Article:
They took Emma right away. She was there one second and then she was gone. James was gone, too. How deserted I felt—the outrage of it. That the universe had the audacity to spring this on me was appalling. I called out for help. Then I saw my sneaker in the street. My brain took a few cautious steps forward to put it all together: I couldn’t feel my right foot.

I’d worn my new neon running shoes on that car ride. Hadn’t wanted to cram them into my backpack with all the dirty laundry I planned to do at my mom’s house. I’d just recently moved into my own apartment sans roommates and, despite its lack of a washing machine, I loved it—a tiny studio with folding chairs crammed into the closet for company.

Running had become part of my daily routine when I was in college. As a social person, it was my source of alone time. I was an anxious type, and it was a means of meditation. The thought of never being able to run again, I’d once thought, would surely ruin my life. I’d become fat and unhappy, and all-around unpleasant. Running was mandatory, and the loss of it would be akin to losing one of my senses.

Pinned there, I yelled. Eventually, a guy came over, but I could only see his hazy outline in the headlights. He asked what I needed and I asked him whether I still had a right foot. He told me he had more important things to deal with, implying that he was trying to keep me alive. But I wasn’t having it. I needed to know right then. Told him I couldn’t feel my foot, and my sneaker was in the middle of the road, for Christ’s sakes. It was one of the few things I could see besides the passenger door and all that light from the headlights and cop cars.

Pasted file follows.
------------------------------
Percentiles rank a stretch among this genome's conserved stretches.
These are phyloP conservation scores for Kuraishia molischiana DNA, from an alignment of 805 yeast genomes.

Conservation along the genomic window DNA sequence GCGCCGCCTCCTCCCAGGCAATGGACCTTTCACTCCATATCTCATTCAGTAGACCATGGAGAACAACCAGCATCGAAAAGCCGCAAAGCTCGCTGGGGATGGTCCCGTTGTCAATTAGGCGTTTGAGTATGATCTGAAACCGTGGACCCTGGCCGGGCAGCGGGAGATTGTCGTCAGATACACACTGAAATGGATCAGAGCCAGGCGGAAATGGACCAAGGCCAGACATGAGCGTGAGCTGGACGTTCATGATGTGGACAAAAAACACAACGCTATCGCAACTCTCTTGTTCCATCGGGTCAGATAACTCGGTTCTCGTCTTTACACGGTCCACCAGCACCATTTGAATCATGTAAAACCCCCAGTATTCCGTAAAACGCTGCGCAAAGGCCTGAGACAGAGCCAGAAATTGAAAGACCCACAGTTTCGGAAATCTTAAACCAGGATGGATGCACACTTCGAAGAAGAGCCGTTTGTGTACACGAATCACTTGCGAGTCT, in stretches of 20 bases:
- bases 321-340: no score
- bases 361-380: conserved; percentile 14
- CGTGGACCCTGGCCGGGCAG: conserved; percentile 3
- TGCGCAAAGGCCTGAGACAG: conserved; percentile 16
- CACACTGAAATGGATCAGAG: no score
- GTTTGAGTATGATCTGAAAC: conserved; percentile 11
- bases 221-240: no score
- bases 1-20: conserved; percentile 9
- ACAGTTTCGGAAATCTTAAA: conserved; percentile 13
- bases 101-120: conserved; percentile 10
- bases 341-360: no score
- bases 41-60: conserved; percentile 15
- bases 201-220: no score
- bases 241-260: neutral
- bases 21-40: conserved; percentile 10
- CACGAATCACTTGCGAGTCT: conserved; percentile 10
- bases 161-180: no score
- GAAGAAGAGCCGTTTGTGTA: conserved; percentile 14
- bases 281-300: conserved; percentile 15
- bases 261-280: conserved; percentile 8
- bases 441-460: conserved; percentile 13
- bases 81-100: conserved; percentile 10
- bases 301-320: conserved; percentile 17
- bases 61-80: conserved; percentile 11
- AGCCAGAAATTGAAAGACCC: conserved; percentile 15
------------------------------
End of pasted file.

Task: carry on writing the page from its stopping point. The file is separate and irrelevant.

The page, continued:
The policeman finally got down on his hands and knees and looked under the front of the truck. He stood back up, brushed his hands off.

“You have a foot,” he said it as if he’d just bestowed one on me. I felt momentary relief, but my mind wasn’t going to let me settle into any one feeling. My brain ping-ponged to the next thing: breath. The cop walked away, and I started yelling up into the light that I couldn’t breathe. I still felt my own blood pouring into the street. Later, they told me I lost half the blood in my body that night.

I now wonder why I didn’t think to ask anyone about Emma. The way she tells it, she asked about me during her ambulance ride and, when no one would answer, she assumed I had died. Emma wasn’t on my mind, though. Survival mode, I guess. A young cop came around the front of the truck. He told me help was on the way. They were trying to figure how to get me out. I told him I couldn’t breathe and I asked him to hold my hand. Actually I stated it like a command—I know because he wrote me a Facebook message months later and made a joke about all the orders I’d barked.

He said he couldn’t reach me to hold my hand but I said it again. I only knew I needed human contact, which now makes objective sense. It was going to happen. He figured it out, manipulated himself and reached down from above. We held hands.